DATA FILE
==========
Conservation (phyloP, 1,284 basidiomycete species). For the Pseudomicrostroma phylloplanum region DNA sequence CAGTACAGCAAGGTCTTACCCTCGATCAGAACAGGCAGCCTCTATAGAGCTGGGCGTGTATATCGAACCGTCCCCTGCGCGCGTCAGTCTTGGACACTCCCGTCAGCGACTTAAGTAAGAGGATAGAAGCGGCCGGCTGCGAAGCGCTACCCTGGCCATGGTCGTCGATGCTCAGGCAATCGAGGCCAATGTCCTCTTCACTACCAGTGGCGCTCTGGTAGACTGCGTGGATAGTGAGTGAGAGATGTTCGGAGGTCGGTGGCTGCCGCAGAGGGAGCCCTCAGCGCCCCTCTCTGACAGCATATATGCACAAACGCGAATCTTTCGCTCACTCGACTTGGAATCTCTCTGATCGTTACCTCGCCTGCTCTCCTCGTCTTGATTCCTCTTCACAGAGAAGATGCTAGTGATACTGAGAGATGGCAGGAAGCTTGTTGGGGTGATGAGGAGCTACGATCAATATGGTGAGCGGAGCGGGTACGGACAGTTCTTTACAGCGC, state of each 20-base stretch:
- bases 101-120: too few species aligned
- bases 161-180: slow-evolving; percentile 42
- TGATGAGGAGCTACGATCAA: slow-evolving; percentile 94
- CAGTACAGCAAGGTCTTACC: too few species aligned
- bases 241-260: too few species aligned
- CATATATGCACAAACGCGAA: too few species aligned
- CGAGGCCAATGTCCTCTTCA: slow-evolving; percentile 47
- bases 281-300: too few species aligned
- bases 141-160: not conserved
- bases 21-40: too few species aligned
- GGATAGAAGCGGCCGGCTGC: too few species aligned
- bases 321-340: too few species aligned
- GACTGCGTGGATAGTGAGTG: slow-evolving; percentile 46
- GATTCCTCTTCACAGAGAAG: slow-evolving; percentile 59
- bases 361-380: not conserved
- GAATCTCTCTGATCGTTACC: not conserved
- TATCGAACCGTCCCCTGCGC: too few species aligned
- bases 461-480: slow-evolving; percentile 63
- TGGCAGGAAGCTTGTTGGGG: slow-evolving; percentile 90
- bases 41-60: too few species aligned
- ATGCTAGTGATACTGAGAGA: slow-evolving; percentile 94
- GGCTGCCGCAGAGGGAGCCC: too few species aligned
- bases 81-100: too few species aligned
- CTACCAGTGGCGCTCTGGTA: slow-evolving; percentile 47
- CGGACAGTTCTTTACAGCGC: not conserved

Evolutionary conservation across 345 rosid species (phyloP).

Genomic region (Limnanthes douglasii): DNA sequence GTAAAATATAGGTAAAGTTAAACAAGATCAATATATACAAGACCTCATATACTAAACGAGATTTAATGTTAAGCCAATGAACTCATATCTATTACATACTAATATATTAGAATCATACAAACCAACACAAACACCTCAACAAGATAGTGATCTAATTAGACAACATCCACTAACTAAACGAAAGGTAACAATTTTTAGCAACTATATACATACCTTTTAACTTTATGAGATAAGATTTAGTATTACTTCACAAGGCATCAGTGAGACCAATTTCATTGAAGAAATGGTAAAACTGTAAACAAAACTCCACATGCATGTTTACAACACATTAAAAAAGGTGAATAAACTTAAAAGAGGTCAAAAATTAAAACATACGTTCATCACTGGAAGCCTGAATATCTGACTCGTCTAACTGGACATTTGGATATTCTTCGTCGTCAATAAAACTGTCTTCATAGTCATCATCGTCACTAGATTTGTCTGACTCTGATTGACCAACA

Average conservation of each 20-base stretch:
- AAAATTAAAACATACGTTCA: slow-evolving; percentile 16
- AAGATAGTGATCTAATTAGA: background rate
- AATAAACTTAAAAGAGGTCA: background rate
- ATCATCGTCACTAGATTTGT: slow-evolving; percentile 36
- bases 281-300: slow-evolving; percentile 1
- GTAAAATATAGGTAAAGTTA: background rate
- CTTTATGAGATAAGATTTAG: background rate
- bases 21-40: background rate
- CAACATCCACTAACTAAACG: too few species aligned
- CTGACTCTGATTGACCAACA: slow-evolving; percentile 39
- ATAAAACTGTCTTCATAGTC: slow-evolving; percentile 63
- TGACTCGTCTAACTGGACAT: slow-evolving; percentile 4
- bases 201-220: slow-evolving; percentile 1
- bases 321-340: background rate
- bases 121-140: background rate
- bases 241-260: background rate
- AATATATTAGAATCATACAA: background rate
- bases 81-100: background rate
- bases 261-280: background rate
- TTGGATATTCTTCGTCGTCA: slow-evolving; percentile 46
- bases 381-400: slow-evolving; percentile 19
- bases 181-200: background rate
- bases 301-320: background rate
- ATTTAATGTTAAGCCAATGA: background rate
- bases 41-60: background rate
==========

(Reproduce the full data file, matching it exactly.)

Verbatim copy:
Conservation (phyloP, 1,284 basidiomycete species). For the Pseudomicrostroma phylloplanum region DNA sequence CAGTACAGCAAGGTCTTACCCTCGATCAGAACAGGCAGCCTCTATAGAGCTGGGCGTGTATATCGAACCGTCCCCTGCGCGCGTCAGTCTTGGACACTCCCGTCAGCGACTTAAGTAAGAGGATAGAAGCGGCCGGCTGCGAAGCGCTACCCTGGCCATGGTCGTCGATGCTCAGGCAATCGAGGCCAATGTCCTCTTCACTACCAGTGGCGCTCTGGTAGACTGCGTGGATAGTGAGTGAGAGATGTTCGGAGGTCGGTGGCTGCCGCAGAGGGAGCCCTCAGCGCCCCTCTCTGACAGCATATATGCACAAACGCGAATCTTTCGCTCACTCGACTTGGAATCTCTCTGATCGTTACCTCGCCTGCTCTCCTCGTCTTGATTCCTCTTCACAGAGAAGATGCTAGTGATACTGAGAGATGGCAGGAAGCTTGTTGGGGTGATGAGGAGCTACGATCAATATGGTGAGCGGAGCGGGTACGGACAGTTCTTTACAGCGC, state of each 20-base stretch:
- bases 101-120: too few species aligned
- bases 161-180: slow-evolving; percentile 42
- TGATGAGGAGCTACGATCAA: slow-evolving; percentile 94
- CAGTACAGCAAGGTCTTACC: too few species aligned
- bases 241-260: too few species aligned
- CATATATGCACAAACGCGAA: too few species aligned
- CGAGGCCAATGTCCTCTTCA: slow-evolving; percentile 47
- bases 281-300: too few species aligned
- bases 141-160: not conserved
- bases 21-40: too few species aligned
- GGATAGAAGCGGCCGGCTGC: too few species aligned
- bases 321-340: too few species aligned
- GACTGCGTGGATAGTGAGTG: slow-evolving; percentile 46
- GATTCCTCTTCACAGAGAAG: slow-evolving; percentile 59
- bases 361-380: not conserved
- GAATCTCTCTGATCGTTACC: not conserved
- TATCGAACCGTCCCCTGCGC: too few species aligned
- bases 461-480: slow-evolving; percentile 63
- TGGCAGGAAGCTTGTTGGGG: slow-evolving; percentile 90
- bases 41-60: too few species aligned
- ATGCTAGTGATACTGAGAGA: slow-evolving; percentile 94
- GGCTGCCGCAGAGGGAGCCC: too few species aligned
- bases 81-100: too few species aligned
- CTACCAGTGGCGCTCTGGTA: slow-evolving; percentile 47
- CGGACAGTTCTTTACAGCGC: not conserved

Evolutionary conservation across 345 rosid species (phyloP).

Genomic region (Limnanthes douglasii): DNA sequence GTAAAATATAGGTAAAGTTAAACAAGATCAATATATACAAGACCTCATATACTAAACGAGATTTAATGTTAAGCCAATGAACTCATATCTATTACATACTAATATATTAGAATCATACAAACCAACACAAACACCTCAACAAGATAGTGATCTAATTAGACAACATCCACTAACTAAACGAAAGGTAACAATTTTTAGCAACTATATACATACCTTTTAACTTTATGAGATAAGATTTAGTATTACTTCACAAGGCATCAGTGAGACCAATTTCATTGAAGAAATGGTAAAACTGTAAACAAAACTCCACATGCATGTTTACAACACATTAAAAAAGGTGAATAAACTTAAAAGAGGTCAAAAATTAAAACATACGTTCATCACTGGAAGCCTGAATATCTGACTCGTCTAACTGGACATTTGGATATTCTTCGTCGTCAATAAAACTGTCTTCATAGTCATCATCGTCACTAGATTTGTCTGACTCTGATTGACCAACA

Average conservation of each 20-base stretch:
- AAAATTAAAACATACGTTCA: slow-evolving; percentile 16
- AAGATAGTGATCTAATTAGA: background rate
- AATAAACTTAAAAGAGGTCA: background rate
- ATCATCGTCACTAGATTTGT: slow-evolving; percentile 36
- bases 281-300: slow-evolving; percentile 1
- GTAAAATATAGGTAAAGTTA: background rate
- CTTTATGAGATAAGATTTAG: background rate
- bases 21-40: background rate
- CAACATCCACTAACTAAACG: too few species aligned
- CTGACTCTGATTGACCAACA: slow-evolving; percentile 39
- ATAAAACTGTCTTCATAGTC: slow-evolving; percentile 63
- TGACTCGTCTAACTGGACAT: slow-evolving; percentile 4
- bases 201-220: slow-evolving; percentile 1
- bases 321-340: background rate
- bases 121-140: background rate
- bases 241-260: background rate
- AATATATTAGAATCATACAA: background rate
- bases 81-100: background rate
- bases 261-280: background rate
- TTGGATATTCTTCGTCGTCA: slow-evolving; percentile 46
- bases 381-400: slow-evolving; percentile 19
- bases 181-200: background rate
- bases 301-320: background rate
- ATTTAATGTTAAGCCAATGA: background rate
- bases 41-60: background rate